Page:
Mr Barreto said: ‘There were plenty of elephants and general game along the way as we headed into the area where the lions were.
‘I knew the lions would look for water to drink and we positioned ourselves in the perfect spot with the sunlight in our favour, ready for the sighting.
‘What came next we did not expect – I was pleasantly surprised when the terrapin came out of the wallow towards the male and then the lioness.’
The guide said that although the lions were mildly annoyed by the small reptile the lion and lioness continued to drink from the fresh waterhole until satisfied.
Despite both lions having blood on their chins from recently hunting a zebra foal the terrapin seemingly had no fear as it popped up just inches from the predators’ mouths. In the video the tiny animal is seen spooking the male and female lions by popping up in the water inches from their noses in Greater Kruger Park, South Africa The incredible footage was captured by safari guide, Reggi Barreto, 30, while on safari with a private guest near the Sand River in the MalaMala Private Game Reserve The small terrapin is seen pushing against the lion as it tries to drink the freshwater The lion is slightly deterred by the small reptile but continues to drink as it pops up around him The terrapin is seen rising from the water, almost touching the nose of the lionessMr Barreto believes the animal was attracted by the blood on the noses of the lions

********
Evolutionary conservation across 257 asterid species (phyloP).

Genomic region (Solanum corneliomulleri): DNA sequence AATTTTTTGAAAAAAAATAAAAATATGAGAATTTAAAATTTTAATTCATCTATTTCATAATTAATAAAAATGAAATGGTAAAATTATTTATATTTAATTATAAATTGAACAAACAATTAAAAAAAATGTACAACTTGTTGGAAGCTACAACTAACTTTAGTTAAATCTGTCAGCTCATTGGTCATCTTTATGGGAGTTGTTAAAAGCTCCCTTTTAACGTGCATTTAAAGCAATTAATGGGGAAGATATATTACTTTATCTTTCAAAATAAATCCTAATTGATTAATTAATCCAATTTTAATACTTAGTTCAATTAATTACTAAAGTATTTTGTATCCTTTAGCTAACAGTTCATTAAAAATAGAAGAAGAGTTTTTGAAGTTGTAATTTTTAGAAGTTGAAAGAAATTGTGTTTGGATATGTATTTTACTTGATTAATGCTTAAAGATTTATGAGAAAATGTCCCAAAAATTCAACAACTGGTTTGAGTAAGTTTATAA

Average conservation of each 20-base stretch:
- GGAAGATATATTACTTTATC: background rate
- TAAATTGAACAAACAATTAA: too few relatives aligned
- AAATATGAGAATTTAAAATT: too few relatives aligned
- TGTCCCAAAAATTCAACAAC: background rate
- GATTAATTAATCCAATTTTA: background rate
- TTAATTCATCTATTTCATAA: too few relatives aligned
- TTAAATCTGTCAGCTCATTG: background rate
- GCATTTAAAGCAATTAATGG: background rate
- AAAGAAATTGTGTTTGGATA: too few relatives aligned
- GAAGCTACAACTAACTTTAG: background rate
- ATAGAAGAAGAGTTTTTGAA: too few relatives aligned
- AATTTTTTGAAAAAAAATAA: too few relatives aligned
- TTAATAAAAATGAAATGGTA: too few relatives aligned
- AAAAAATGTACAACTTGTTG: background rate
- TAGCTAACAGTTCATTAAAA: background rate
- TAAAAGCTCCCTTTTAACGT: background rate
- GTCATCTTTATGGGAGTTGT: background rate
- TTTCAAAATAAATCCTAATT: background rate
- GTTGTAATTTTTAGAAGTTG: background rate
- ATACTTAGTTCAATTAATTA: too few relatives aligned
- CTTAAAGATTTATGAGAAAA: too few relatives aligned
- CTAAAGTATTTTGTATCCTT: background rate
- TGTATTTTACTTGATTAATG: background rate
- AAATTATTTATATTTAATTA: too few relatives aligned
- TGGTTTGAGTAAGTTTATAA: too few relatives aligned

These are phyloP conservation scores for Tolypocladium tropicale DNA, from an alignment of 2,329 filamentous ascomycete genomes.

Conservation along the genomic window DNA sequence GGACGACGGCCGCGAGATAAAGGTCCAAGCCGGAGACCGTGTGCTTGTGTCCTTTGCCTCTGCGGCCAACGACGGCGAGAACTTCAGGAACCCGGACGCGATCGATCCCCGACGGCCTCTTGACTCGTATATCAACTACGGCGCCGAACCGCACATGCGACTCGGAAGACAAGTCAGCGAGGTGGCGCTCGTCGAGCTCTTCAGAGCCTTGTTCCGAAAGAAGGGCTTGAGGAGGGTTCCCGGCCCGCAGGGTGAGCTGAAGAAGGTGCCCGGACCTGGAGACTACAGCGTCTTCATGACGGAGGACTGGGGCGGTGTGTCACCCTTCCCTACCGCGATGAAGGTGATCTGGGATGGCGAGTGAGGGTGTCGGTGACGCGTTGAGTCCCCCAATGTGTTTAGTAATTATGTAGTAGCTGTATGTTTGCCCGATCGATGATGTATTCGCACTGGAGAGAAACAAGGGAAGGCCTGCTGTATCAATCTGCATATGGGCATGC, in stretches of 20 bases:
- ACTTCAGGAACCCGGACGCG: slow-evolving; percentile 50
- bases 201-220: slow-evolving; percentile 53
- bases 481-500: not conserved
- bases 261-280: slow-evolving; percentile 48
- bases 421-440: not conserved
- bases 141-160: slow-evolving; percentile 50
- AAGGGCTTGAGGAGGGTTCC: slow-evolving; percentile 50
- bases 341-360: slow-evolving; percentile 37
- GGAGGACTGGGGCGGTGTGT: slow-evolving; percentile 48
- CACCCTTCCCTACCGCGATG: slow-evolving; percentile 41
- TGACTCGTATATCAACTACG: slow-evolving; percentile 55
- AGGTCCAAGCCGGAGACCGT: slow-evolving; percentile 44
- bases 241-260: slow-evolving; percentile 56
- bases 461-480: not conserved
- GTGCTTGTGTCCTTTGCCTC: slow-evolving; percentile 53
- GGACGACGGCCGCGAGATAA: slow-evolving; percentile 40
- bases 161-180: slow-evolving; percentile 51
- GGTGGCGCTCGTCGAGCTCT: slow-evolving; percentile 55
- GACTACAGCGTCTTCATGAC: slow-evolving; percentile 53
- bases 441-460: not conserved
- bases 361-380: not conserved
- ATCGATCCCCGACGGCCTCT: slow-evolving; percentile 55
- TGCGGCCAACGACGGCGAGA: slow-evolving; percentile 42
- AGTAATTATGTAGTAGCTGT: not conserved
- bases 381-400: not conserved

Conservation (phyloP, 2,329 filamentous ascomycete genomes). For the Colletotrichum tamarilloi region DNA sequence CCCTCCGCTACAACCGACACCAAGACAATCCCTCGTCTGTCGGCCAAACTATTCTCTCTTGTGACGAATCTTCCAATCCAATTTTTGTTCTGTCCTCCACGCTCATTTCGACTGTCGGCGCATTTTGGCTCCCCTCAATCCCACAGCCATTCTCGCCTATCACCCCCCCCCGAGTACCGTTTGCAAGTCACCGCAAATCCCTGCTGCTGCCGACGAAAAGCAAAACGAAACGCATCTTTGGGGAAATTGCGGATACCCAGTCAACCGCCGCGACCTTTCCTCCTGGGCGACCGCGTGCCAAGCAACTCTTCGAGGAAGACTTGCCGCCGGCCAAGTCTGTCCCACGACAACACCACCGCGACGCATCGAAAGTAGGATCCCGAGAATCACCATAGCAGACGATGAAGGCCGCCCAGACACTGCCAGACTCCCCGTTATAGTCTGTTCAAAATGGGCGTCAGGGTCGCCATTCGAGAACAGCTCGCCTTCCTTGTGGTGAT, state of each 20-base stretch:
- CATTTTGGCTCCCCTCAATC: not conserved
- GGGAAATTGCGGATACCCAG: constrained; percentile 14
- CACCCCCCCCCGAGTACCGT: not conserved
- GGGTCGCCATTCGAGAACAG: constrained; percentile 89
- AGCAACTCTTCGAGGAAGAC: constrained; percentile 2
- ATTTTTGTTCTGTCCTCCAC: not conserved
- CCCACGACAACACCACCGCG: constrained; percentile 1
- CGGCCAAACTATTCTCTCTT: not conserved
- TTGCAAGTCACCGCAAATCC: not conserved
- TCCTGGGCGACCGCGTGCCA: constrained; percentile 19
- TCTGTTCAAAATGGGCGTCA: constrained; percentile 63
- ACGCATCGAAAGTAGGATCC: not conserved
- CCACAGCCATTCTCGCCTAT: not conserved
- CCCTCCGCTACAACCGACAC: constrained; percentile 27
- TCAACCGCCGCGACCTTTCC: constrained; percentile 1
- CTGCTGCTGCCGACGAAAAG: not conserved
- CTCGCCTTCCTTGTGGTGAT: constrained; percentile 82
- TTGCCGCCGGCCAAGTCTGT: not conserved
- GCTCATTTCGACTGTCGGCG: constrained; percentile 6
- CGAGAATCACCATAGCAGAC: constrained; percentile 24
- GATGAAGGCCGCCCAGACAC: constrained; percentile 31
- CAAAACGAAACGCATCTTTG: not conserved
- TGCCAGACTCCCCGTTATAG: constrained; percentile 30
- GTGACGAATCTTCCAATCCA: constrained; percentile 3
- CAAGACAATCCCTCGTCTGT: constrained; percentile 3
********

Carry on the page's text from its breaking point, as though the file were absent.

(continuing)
Mr Barreto added: ‘Both lions drank their fill despite the interruptions from the terrapin and then headed back closer to the zebra foal to lay down, as it was a very humid day.’